Black Privilege: Opportunity Comes to Those Who Create It
, is the direct result of following eight principles. For instance, Principle No. 5: "Put the weed in the bag!"
What the hell is he talking about? Well, what the "Prince of Pissing People Off," is trying to say is you have to first work hard, then worry about the money — put the weed in the bag. Or, as he's tweeted, "Put yourself in position then take over."
Being able to share gems like that is why Charlamagne Tha God decided to write a book in the first place. "For me, it’s one of those things, it’s like a right a passage in the radio game. I read Howard Stern’s Private Parts
, Wendy Williams Brings The Heat
, 'Petey' Greene's book, Big Boi’s books. I wanted to share my story. Those stories inspired me. I wanted to be to my generation’s version of that," he says.
And unlike many celebrities, he didn't have a ghostwriter either.
"My guy Chris Monroe, he’s the producer of my weekend syndicated show, he’s helped write all of Russell Simmons books and was always telling me I should do a book," says Charlamagne. "So I started with Chris and he’d record me and I’d talk, but I didn’t like the way that felt. I didn’t like the way it was reading. So I started waking up at 4 a.m. on Saturdays — I usually sleep in on Saturdays —and I’d sit in my office and just write. Chris helped me structure the book."
Which is to say, what you're getting with Black Privilege
is pure, undiluted Charlamagne Tha God at his most revealing. In the course of a few chapters, he goes from exposing his own experience being molested by an aunt to how he got his first gig in radio. And that kind of honesty, his stock-in-trade, is refreshing.
He even shares his fight to publish his book with a different title.
"I was determined to call it I Don’t Give a Fuck and Neither Should You,"
"But Steve Harvey heard the situation, and Steve looked at me like no. He said,
'Coming from where you come from and do what you do, you have experiences that you need to share, something that people can learn from.'"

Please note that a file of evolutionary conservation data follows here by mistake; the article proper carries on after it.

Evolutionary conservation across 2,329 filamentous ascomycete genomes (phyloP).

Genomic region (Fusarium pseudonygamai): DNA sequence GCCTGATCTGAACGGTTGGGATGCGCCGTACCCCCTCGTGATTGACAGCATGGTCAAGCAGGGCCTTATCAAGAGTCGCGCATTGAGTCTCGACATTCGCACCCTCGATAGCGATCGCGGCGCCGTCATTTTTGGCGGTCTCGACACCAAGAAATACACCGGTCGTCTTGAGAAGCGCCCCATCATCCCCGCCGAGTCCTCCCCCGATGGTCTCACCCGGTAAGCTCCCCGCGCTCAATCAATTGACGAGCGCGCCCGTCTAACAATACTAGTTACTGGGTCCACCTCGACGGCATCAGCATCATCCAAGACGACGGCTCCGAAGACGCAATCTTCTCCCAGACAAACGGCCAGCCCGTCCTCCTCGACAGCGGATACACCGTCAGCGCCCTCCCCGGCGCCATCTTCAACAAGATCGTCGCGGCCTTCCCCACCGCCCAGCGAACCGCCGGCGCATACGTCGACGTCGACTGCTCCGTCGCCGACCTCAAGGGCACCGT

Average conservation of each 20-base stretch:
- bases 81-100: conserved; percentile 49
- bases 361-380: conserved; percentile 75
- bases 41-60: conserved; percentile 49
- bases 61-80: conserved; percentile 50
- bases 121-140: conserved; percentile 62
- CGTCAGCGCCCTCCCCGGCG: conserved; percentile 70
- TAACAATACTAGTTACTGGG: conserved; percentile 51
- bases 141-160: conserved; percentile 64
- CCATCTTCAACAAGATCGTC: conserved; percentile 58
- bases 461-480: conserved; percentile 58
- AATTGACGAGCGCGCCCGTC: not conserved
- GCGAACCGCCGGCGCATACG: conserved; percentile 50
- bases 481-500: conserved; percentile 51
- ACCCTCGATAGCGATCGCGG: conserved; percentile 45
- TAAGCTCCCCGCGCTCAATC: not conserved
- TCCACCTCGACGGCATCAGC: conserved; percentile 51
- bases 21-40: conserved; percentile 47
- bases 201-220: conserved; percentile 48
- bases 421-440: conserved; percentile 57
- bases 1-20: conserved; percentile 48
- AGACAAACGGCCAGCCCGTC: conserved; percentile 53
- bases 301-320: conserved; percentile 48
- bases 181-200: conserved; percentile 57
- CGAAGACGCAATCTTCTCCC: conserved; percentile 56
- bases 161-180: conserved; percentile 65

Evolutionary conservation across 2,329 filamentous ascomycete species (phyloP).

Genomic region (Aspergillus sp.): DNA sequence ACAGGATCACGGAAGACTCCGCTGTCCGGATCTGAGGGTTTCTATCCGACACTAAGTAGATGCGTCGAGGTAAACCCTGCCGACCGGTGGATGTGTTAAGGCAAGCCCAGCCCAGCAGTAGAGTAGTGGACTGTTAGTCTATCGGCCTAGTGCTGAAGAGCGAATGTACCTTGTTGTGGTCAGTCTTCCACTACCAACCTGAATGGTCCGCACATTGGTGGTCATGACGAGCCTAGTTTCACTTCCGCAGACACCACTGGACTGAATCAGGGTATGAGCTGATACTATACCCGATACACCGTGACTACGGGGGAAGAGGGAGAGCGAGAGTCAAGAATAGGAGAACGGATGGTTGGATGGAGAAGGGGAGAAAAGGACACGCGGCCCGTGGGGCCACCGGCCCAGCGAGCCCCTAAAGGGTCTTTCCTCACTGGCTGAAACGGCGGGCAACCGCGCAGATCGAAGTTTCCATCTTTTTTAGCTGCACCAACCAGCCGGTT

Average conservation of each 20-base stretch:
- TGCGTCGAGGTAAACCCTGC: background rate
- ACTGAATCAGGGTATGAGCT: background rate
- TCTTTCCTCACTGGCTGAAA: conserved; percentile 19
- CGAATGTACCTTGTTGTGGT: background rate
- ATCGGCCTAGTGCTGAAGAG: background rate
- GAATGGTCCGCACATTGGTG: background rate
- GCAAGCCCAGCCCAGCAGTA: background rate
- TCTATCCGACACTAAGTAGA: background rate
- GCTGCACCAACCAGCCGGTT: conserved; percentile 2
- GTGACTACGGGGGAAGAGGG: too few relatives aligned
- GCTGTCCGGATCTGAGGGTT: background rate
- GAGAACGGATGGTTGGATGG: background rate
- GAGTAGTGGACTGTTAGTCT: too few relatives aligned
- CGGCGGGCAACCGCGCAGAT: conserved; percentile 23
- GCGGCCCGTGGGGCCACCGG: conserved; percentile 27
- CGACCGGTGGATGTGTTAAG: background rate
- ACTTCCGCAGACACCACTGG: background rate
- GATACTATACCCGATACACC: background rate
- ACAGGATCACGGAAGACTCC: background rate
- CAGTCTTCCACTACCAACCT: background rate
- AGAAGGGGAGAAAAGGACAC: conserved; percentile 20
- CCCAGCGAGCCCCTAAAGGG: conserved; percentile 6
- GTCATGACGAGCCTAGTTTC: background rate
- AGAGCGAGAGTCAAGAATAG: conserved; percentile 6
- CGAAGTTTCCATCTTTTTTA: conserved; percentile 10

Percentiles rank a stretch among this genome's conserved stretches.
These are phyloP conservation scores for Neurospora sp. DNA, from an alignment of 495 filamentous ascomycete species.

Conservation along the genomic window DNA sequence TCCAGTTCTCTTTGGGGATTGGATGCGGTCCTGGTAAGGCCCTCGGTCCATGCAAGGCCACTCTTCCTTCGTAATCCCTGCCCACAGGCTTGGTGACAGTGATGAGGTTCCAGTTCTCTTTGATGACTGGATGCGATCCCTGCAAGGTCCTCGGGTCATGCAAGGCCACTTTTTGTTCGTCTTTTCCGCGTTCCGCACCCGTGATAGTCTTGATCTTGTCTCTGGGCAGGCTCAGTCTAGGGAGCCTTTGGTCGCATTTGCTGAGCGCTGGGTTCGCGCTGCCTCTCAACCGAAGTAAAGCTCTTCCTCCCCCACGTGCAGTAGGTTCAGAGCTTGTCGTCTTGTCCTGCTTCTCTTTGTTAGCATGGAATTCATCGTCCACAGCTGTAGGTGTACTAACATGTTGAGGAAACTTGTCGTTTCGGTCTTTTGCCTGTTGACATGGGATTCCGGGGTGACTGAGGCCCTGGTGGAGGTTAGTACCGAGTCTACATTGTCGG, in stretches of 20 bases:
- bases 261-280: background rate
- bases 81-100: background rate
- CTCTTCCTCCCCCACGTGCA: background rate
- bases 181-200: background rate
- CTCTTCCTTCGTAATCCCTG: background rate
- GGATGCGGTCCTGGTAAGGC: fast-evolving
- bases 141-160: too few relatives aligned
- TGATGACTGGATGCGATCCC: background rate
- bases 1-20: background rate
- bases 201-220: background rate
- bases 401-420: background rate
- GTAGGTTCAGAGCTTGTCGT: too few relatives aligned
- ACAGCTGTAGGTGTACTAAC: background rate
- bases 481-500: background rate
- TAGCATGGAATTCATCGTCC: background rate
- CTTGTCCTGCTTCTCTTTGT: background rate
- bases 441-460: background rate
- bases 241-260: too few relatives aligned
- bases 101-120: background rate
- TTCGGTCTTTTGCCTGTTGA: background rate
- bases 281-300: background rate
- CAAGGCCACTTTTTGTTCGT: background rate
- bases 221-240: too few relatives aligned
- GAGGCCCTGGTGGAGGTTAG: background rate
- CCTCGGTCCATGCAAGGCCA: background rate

Shifting the title to Black Privilege,
is just as provocative. And it comes with just as many questions, like does he think a title like that could open a door to racists who might spin the title to say, "See, Charlamagne says black people are privileged, they don't have any problems?"
Of course, but Charlamagne is prepared for that question.
"For me, it’s a privilege to be black, it’s something spiritual. White privilege is something systemic. Anybody who feels marginalized or oppressed, we need to access what we have. It’s divine," he says. "It’s a privilege to be alive. Whatever god created you to do, you have to access that privilege to succeed. We spend so much time talking about white privilege. What about you? What do you have that you can use to make you greater, make your lifer better? You a woman, you have woman privilege. You Asian, you have Asian privilege. Mexican? Mexican privilege. It doesn’t matter. It’s divine."
And he's not about to allow some conservative talking head to twist his book title back on itself. "If we allow some white talking head to do that, we’re the stupid ones because we know the truth. I’m not negating white privilege or letting America off the hook to oppress. What I’m trying to do is empower my people. Growing up, it was a sense of pride in being black. We’re special too. Period," he says.
That's right, the same guy who repeatedly clowns on guests and gives out a daily "Donkey of the Day
" award to the biggest idiot, wants to empower people. And his book? Well, in it Charlamagne's essentially a wise-cracking cheerleader.